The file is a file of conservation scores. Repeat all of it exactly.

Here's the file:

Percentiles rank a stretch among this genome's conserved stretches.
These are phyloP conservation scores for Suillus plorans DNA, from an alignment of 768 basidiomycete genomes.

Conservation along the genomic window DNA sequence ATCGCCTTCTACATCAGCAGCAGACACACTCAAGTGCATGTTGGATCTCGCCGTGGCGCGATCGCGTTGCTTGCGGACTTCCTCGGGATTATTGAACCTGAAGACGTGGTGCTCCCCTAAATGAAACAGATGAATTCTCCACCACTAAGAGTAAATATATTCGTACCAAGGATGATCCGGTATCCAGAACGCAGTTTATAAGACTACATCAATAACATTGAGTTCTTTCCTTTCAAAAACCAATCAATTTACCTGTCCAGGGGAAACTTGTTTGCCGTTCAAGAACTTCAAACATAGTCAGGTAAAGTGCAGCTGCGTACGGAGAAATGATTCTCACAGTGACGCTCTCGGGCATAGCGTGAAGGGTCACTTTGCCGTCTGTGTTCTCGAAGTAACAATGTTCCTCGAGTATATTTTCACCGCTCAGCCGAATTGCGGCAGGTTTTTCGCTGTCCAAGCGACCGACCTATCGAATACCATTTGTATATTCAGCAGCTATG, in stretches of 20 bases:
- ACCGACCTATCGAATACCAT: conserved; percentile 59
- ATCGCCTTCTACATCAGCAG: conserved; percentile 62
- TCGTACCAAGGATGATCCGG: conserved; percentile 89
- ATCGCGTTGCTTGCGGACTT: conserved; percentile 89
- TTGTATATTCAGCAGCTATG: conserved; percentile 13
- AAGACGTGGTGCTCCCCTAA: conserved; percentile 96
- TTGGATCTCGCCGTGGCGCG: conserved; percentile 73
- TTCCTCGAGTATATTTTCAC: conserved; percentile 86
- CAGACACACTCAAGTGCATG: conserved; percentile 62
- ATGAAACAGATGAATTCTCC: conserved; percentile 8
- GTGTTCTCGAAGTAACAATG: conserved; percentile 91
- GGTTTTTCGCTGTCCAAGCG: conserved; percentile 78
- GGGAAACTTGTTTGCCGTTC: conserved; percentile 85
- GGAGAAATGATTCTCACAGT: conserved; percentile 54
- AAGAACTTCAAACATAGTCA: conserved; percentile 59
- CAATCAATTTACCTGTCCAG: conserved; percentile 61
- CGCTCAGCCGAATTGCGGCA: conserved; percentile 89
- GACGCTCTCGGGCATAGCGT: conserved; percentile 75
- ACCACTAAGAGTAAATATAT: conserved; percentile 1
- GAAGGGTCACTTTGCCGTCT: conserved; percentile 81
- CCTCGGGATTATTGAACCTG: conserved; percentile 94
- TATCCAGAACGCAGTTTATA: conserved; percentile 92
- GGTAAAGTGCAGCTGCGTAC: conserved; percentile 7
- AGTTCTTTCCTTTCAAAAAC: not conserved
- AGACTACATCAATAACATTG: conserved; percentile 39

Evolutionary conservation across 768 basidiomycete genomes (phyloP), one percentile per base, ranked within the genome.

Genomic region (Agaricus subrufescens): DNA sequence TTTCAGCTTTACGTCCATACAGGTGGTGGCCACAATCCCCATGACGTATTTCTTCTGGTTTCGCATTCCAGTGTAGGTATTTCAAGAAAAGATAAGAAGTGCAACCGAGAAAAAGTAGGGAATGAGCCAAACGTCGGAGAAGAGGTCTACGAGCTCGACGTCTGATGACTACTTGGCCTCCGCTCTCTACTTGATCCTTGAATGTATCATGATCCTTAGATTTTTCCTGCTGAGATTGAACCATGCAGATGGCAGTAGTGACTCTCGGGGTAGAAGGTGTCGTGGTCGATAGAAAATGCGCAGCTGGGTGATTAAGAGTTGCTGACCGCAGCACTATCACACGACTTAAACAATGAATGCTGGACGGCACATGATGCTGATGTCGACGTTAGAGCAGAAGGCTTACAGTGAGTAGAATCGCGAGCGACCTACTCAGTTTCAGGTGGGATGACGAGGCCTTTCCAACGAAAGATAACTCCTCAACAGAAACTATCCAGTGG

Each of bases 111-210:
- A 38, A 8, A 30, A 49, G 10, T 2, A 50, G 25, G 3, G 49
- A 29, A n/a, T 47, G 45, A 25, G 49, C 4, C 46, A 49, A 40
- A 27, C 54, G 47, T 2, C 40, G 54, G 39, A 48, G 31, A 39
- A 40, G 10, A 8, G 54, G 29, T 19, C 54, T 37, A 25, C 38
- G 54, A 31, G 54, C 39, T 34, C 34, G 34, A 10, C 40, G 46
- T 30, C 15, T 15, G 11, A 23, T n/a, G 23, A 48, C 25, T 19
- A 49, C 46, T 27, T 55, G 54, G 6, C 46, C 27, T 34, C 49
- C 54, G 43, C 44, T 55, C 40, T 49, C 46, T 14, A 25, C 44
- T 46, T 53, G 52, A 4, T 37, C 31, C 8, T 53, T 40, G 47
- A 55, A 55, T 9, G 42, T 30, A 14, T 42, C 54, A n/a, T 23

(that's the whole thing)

Percentiles rank a stretch among this genome's conserved stretches.
These are phyloP conservation scores for Suillus plorans DNA, from an alignment of 768 basidiomycete genomes.

Conservation along the genomic window DNA sequence ATCGCCTTCTACATCAGCAGCAGACACACTCAAGTGCATGTTGGATCTCGCCGTGGCGCGATCGCGTTGCTTGCGGACTTCCTCGGGATTATTGAACCTGAAGACGTGGTGCTCCCCTAAATGAAACAGATGAATTCTCCACCACTAAGAGTAAATATATTCGTACCAAGGATGATCCGGTATCCAGAACGCAGTTTATAAGACTACATCAATAACATTGAGTTCTTTCCTTTCAAAAACCAATCAATTTACCTGTCCAGGGGAAACTTGTTTGCCGTTCAAGAACTTCAAACATAGTCAGGTAAAGTGCAGCTGCGTACGGAGAAATGATTCTCACAGTGACGCTCTCGGGCATAGCGTGAAGGGTCACTTTGCCGTCTGTGTTCTCGAAGTAACAATGTTCCTCGAGTATATTTTCACCGCTCAGCCGAATTGCGGCAGGTTTTTCGCTGTCCAAGCGACCGACCTATCGAATACCATTTGTATATTCAGCAGCTATG, in stretches of 20 bases:
- ACCGACCTATCGAATACCAT: conserved; percentile 59
- ATCGCCTTCTACATCAGCAG: conserved; percentile 62
- TCGTACCAAGGATGATCCGG: conserved; percentile 89
- ATCGCGTTGCTTGCGGACTT: conserved; percentile 89
- TTGTATATTCAGCAGCTATG: conserved; percentile 13
- AAGACGTGGTGCTCCCCTAA: conserved; percentile 96
- TTGGATCTCGCCGTGGCGCG: conserved; percentile 73
- TTCCTCGAGTATATTTTCAC: conserved; percentile 86
- CAGACACACTCAAGTGCATG: conserved; percentile 62
- ATGAAACAGATGAATTCTCC: conserved; percentile 8
- GTGTTCTCGAAGTAACAATG: conserved; percentile 91
- GGTTTTTCGCTGTCCAAGCG: conserved; percentile 78
- GGGAAACTTGTTTGCCGTTC: conserved; percentile 85
- GGAGAAATGATTCTCACAGT: conserved; percentile 54
- AAGAACTTCAAACATAGTCA: conserved; percentile 59
- CAATCAATTTACCTGTCCAG: conserved; percentile 61
- CGCTCAGCCGAATTGCGGCA: conserved; percentile 89
- GACGCTCTCGGGCATAGCGT: conserved; percentile 75
- ACCACTAAGAGTAAATATAT: conserved; percentile 1
- GAAGGGTCACTTTGCCGTCT: conserved; percentile 81
- CCTCGGGATTATTGAACCTG: conserved; percentile 94
- TATCCAGAACGCAGTTTATA: conserved; percentile 92
- GGTAAAGTGCAGCTGCGTAC: conserved; percentile 7
- AGTTCTTTCCTTTCAAAAAC: not conserved
- AGACTACATCAATAACATTG: conserved; percentile 39

Evolutionary conservation across 768 basidiomycete genomes (phyloP), one percentile per base, ranked within the genome.

Genomic region (Agaricus subrufescens): DNA sequence TTTCAGCTTTACGTCCATACAGGTGGTGGCCACAATCCCCATGACGTATTTCTTCTGGTTTCGCATTCCAGTGTAGGTATTTCAAGAAAAGATAAGAAGTGCAACCGAGAAAAAGTAGGGAATGAGCCAAACGTCGGAGAAGAGGTCTACGAGCTCGACGTCTGATGACTACTTGGCCTCCGCTCTCTACTTGATCCTTGAATGTATCATGATCCTTAGATTTTTCCTGCTGAGATTGAACCATGCAGATGGCAGTAGTGACTCTCGGGGTAGAAGGTGTCGTGGTCGATAGAAAATGCGCAGCTGGGTGATTAAGAGTTGCTGACCGCAGCACTATCACACGACTTAAACAATGAATGCTGGACGGCACATGATGCTGATGTCGACGTTAGAGCAGAAGGCTTACAGTGAGTAGAATCGCGAGCGACCTACTCAGTTTCAGGTGGGATGACGAGGCCTTTCCAACGAAAGATAACTCCTCAACAGAAACTATCCAGTGG

Each of bases 111-210:
- A 38, A 8, A 30, A 49, G 10, T 2, A 50, G 25, G 3, G 49
- A 29, A n/a, T 47, G 45, A 25, G 49, C 4, C 46, A 49, A 40
- A 27, C 54, G 47, T 2, C 40, G 54, G 39, A 48, G 31, A 39
- A 40, G 10, A 8, G 54, G 29, T 19, C 54, T 37, A 25, C 38
- G 54, A 31, G 54, C 39, T 34, C 34, G 34, A 10, C 40, G 46
- T 30, C 15, T 15, G 11, A 23, T n/a, G 23, A 48, C 25, T 19
- A 49, C 46, T 27, T 55, G 54, G 6, C 46, C 27, T 34, C 49
- C 54, G 43, C 44, T 55, C 40, T 49, C 46, T 14, A 25, C 44
- T 46, T 53, G 52, A 4, T 37, C 31, C 8, T 53, T 40, G 47
- A 55, A 55, T 9, G 42, T 30, A 14, T 42, C 54, A n/a, T 23